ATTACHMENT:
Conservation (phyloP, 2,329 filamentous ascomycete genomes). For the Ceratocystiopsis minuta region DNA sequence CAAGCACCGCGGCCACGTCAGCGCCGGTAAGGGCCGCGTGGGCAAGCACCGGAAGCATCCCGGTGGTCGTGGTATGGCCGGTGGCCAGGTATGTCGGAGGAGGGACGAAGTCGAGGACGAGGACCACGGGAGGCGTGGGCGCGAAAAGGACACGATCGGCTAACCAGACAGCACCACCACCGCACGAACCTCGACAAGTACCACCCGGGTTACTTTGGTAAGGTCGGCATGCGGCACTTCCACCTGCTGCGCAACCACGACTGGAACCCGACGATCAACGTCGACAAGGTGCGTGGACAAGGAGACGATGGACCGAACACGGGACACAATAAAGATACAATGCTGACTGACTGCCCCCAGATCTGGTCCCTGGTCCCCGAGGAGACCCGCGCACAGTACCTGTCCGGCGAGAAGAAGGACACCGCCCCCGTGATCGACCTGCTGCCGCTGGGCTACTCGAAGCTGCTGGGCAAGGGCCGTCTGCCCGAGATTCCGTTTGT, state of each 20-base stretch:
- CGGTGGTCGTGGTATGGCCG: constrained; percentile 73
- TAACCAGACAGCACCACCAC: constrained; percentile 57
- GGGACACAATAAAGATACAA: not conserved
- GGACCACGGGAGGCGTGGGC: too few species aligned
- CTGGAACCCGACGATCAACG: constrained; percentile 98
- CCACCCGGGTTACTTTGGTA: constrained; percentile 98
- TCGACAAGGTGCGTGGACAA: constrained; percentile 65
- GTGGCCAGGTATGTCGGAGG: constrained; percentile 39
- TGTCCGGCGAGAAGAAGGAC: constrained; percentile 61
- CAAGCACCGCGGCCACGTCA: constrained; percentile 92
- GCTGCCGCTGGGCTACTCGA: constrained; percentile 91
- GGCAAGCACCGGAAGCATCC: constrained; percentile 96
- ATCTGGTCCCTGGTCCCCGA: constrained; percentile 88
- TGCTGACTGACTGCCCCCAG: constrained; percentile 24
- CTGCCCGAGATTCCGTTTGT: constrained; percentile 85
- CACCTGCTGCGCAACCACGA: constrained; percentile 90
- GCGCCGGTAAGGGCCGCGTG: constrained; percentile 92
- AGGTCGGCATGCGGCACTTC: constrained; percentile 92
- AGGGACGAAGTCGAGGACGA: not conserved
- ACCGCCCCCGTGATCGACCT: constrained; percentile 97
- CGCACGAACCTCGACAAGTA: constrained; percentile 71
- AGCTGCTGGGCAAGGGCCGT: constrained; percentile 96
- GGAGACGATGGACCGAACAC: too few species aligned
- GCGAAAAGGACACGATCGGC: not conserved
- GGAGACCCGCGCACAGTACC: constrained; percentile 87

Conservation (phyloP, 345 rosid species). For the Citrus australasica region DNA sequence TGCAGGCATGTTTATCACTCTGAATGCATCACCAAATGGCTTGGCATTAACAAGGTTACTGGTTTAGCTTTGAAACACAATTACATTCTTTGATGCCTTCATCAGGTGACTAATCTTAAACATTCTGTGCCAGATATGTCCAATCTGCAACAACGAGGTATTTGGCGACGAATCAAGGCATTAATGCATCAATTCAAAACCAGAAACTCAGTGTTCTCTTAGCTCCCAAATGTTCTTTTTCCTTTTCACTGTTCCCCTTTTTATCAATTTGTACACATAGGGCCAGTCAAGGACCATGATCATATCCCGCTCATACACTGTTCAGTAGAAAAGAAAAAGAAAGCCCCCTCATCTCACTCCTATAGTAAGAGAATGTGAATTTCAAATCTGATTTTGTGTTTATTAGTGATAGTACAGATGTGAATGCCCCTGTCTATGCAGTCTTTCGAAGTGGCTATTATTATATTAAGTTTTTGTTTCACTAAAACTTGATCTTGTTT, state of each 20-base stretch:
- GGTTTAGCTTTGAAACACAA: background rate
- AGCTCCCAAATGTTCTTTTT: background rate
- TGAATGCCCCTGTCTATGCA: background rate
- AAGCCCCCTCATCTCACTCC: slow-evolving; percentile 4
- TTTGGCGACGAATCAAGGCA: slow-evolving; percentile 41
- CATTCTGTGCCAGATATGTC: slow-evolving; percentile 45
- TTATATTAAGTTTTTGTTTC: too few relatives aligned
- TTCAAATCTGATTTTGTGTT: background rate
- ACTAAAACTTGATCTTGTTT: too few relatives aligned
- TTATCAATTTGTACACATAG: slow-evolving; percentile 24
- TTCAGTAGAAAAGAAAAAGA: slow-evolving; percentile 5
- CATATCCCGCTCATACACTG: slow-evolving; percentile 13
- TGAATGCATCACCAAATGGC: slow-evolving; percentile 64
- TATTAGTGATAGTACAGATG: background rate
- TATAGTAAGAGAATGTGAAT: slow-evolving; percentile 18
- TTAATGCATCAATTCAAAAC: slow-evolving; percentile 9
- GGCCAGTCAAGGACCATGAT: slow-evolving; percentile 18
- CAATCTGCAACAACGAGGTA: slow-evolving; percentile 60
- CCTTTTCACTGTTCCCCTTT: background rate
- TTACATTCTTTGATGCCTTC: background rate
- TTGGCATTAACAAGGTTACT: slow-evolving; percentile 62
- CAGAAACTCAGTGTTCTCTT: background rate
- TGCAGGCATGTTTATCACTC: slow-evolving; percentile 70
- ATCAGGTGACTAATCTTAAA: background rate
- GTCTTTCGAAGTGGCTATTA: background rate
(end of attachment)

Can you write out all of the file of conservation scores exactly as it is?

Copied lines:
Conservation (phyloP, 2,329 filamentous ascomycete genomes). For the Ceratocystiopsis minuta region DNA sequence CAAGCACCGCGGCCACGTCAGCGCCGGTAAGGGCCGCGTGGGCAAGCACCGGAAGCATCCCGGTGGTCGTGGTATGGCCGGTGGCCAGGTATGTCGGAGGAGGGACGAAGTCGAGGACGAGGACCACGGGAGGCGTGGGCGCGAAAAGGACACGATCGGCTAACCAGACAGCACCACCACCGCACGAACCTCGACAAGTACCACCCGGGTTACTTTGGTAAGGTCGGCATGCGGCACTTCCACCTGCTGCGCAACCACGACTGGAACCCGACGATCAACGTCGACAAGGTGCGTGGACAAGGAGACGATGGACCGAACACGGGACACAATAAAGATACAATGCTGACTGACTGCCCCCAGATCTGGTCCCTGGTCCCCGAGGAGACCCGCGCACAGTACCTGTCCGGCGAGAAGAAGGACACCGCCCCCGTGATCGACCTGCTGCCGCTGGGCTACTCGAAGCTGCTGGGCAAGGGCCGTCTGCCCGAGATTCCGTTTGT, state of each 20-base stretch:
- CGGTGGTCGTGGTATGGCCG: constrained; percentile 73
- TAACCAGACAGCACCACCAC: constrained; percentile 57
- GGGACACAATAAAGATACAA: not conserved
- GGACCACGGGAGGCGTGGGC: too few species aligned
- CTGGAACCCGACGATCAACG: constrained; percentile 98
- CCACCCGGGTTACTTTGGTA: constrained; percentile 98
- TCGACAAGGTGCGTGGACAA: constrained; percentile 65
- GTGGCCAGGTATGTCGGAGG: constrained; percentile 39
- TGTCCGGCGAGAAGAAGGAC: constrained; percentile 61
- CAAGCACCGCGGCCACGTCA: constrained; percentile 92
- GCTGCCGCTGGGCTACTCGA: constrained; percentile 91
- GGCAAGCACCGGAAGCATCC: constrained; percentile 96
- ATCTGGTCCCTGGTCCCCGA: constrained; percentile 88
- TGCTGACTGACTGCCCCCAG: constrained; percentile 24
- CTGCCCGAGATTCCGTTTGT: constrained; percentile 85
- CACCTGCTGCGCAACCACGA: constrained; percentile 90
- GCGCCGGTAAGGGCCGCGTG: constrained; percentile 92
- AGGTCGGCATGCGGCACTTC: constrained; percentile 92
- AGGGACGAAGTCGAGGACGA: not conserved
- ACCGCCCCCGTGATCGACCT: constrained; percentile 97
- CGCACGAACCTCGACAAGTA: constrained; percentile 71
- AGCTGCTGGGCAAGGGCCGT: constrained; percentile 96
- GGAGACGATGGACCGAACAC: too few species aligned
- GCGAAAAGGACACGATCGGC: not conserved
- GGAGACCCGCGCACAGTACC: constrained; percentile 87

Conservation (phyloP, 345 rosid species). For the Citrus australasica region DNA sequence TGCAGGCATGTTTATCACTCTGAATGCATCACCAAATGGCTTGGCATTAACAAGGTTACTGGTTTAGCTTTGAAACACAATTACATTCTTTGATGCCTTCATCAGGTGACTAATCTTAAACATTCTGTGCCAGATATGTCCAATCTGCAACAACGAGGTATTTGGCGACGAATCAAGGCATTAATGCATCAATTCAAAACCAGAAACTCAGTGTTCTCTTAGCTCCCAAATGTTCTTTTTCCTTTTCACTGTTCCCCTTTTTATCAATTTGTACACATAGGGCCAGTCAAGGACCATGATCATATCCCGCTCATACACTGTTCAGTAGAAAAGAAAAAGAAAGCCCCCTCATCTCACTCCTATAGTAAGAGAATGTGAATTTCAAATCTGATTTTGTGTTTATTAGTGATAGTACAGATGTGAATGCCCCTGTCTATGCAGTCTTTCGAAGTGGCTATTATTATATTAAGTTTTTGTTTCACTAAAACTTGATCTTGTTT, state of each 20-base stretch:
- GGTTTAGCTTTGAAACACAA: background rate
- AGCTCCCAAATGTTCTTTTT: background rate
- TGAATGCCCCTGTCTATGCA: background rate
- AAGCCCCCTCATCTCACTCC: slow-evolving; percentile 4
- TTTGGCGACGAATCAAGGCA: slow-evolving; percentile 41
- CATTCTGTGCCAGATATGTC: slow-evolving; percentile 45
- TTATATTAAGTTTTTGTTTC: too few relatives aligned
- TTCAAATCTGATTTTGTGTT: background rate
- ACTAAAACTTGATCTTGTTT: too few relatives aligned
- TTATCAATTTGTACACATAG: slow-evolving; percentile 24
- TTCAGTAGAAAAGAAAAAGA: slow-evolving; percentile 5
- CATATCCCGCTCATACACTG: slow-evolving; percentile 13
- TGAATGCATCACCAAATGGC: slow-evolving; percentile 64
- TATTAGTGATAGTACAGATG: background rate
- TATAGTAAGAGAATGTGAAT: slow-evolving; percentile 18
- TTAATGCATCAATTCAAAAC: slow-evolving; percentile 9
- GGCCAGTCAAGGACCATGAT: slow-evolving; percentile 18
- CAATCTGCAACAACGAGGTA: slow-evolving; percentile 60
- CCTTTTCACTGTTCCCCTTT: background rate
- TTACATTCTTTGATGCCTTC: background rate
- TTGGCATTAACAAGGTTACT: slow-evolving; percentile 62
- CAGAAACTCAGTGTTCTCTT: background rate
- TGCAGGCATGTTTATCACTC: slow-evolving; percentile 70
- ATCAGGTGACTAATCTTAAA: background rate
- GTCTTTCGAAGTGGCTATTA: background rate